Taylor refers to a March 2016 report from The Office of Economic Policy at the U.S. Department of the Treasury: "Non-compete Contracts: Economic Effects and Policy Implications" (pdf). The report states,
The conventional picture of a workplace characterized by non-compete agreements is one that features trade secrets, including sophisticated technical information and business practices that firms have a strong interest in protecting. By preventing a worker from taking such secrets to a firm’s competitors, the non-compete essentially solves a “hold-up” problem: ex ante, both worker and firm have an interest in sharing vital information, as this raises the worker’s productivity. But ex post, the worker has an incentive to threaten the firm with divulgence of the information, raising his or her compensation by some amount equal to or less than the firm’s valuation of the information. Predicting this state of affairs, the firm is unwilling to share the information in the first place unless it has some legal recourse like a non-compete contract.Also as Taylor explains,
[...] a noncompete can be a way for firms to seek out employees who intend to remain with the firm for a time. When the firm that knows its workers will not be decamping for the competitor down the street, it finds it easier to share trade secrets and company methods across all workers in the firm, and to provide training in these methods as needed.So in areas where hold-up problems could occur noncompete contracts can make sense. But as Taylor notes these contracts are used in situations where trade secrets, technical information and particular business practises are not a issue. For example,
[...] the Jimmy John's sandwich chain was requiring sandwich makers and drivers to sign a noncompete contract in which they agreed that when they stopped working for Jimmy John's they would not work for “any business which derives more than 10% of its revenue from selling submarine, hero-type, deli-style, pita and/or wrapped or rolled sandwiches,” if that new employer was located within three miles of any of the 2,000 Jimmy John's restaurants anywhere in the country.Its not clear what role noncompete contracts play here. After all if you want to know what is in a Jimmy John's sandwich you don't have to get one of their employees to work for you and tell you, you just have to buy a sandwich and take a look.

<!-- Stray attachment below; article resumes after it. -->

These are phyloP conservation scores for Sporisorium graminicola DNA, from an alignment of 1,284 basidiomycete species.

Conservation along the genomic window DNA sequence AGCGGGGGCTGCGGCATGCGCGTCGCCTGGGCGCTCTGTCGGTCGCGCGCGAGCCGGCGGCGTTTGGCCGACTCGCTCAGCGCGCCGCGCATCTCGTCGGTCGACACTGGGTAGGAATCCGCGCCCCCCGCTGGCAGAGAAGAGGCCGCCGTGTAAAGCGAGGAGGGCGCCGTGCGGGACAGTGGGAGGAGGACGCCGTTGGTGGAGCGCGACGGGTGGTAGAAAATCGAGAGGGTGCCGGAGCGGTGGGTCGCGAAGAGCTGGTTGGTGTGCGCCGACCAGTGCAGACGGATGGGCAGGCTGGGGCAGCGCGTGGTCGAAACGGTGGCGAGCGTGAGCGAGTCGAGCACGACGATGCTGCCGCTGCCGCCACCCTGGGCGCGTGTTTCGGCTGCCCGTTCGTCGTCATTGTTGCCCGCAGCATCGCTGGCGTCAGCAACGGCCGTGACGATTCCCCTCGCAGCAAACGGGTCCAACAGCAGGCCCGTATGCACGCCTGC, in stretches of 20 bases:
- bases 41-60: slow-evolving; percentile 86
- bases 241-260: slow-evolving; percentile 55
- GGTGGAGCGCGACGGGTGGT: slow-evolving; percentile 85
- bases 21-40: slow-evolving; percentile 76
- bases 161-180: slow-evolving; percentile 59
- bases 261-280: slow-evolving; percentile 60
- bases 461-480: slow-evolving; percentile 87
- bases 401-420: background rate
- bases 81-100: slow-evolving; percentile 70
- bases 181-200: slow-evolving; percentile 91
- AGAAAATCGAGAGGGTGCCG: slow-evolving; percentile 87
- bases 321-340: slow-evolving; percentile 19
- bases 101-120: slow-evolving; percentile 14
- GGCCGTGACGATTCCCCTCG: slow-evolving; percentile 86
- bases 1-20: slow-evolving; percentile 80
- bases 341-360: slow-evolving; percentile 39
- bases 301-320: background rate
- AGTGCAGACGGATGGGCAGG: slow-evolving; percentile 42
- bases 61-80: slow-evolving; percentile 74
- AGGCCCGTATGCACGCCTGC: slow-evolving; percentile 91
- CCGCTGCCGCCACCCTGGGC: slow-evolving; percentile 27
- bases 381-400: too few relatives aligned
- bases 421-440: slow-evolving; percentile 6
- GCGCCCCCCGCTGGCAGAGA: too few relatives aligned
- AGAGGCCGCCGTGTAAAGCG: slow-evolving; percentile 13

There is also the issues of whether such contracts are enforceable. As Taylor notes,
Noncompete contracts often include provisions that are not enforceable under state law: for example, state law in California makes noncompete contracts (with a few limited exceptions) essentially unenforceable, but 19% of California workers sign such agreements.I don't know about the situation in New Zealand.
Also firms have other measures they can take to protect information and keep employees. To protect information and relationships with clients law firms use an "up or out" procedure. After a time with the law firm you are either promoted to partner or fired. The timing of this decision is such that the lawyer in question has had enough time to prove their worth to the firm but not enough to have gained enough information about the firm's clients and built a good enough relationship to get clients to move with them if they are fired.
Also when it comes to keeping good employees firms have a number of alternatives to noncompete contracts. The "up" option in the lawyer example or options such as paying bonuses related to length of time on the job.
So the question is, Are noncompete contracts socially useful?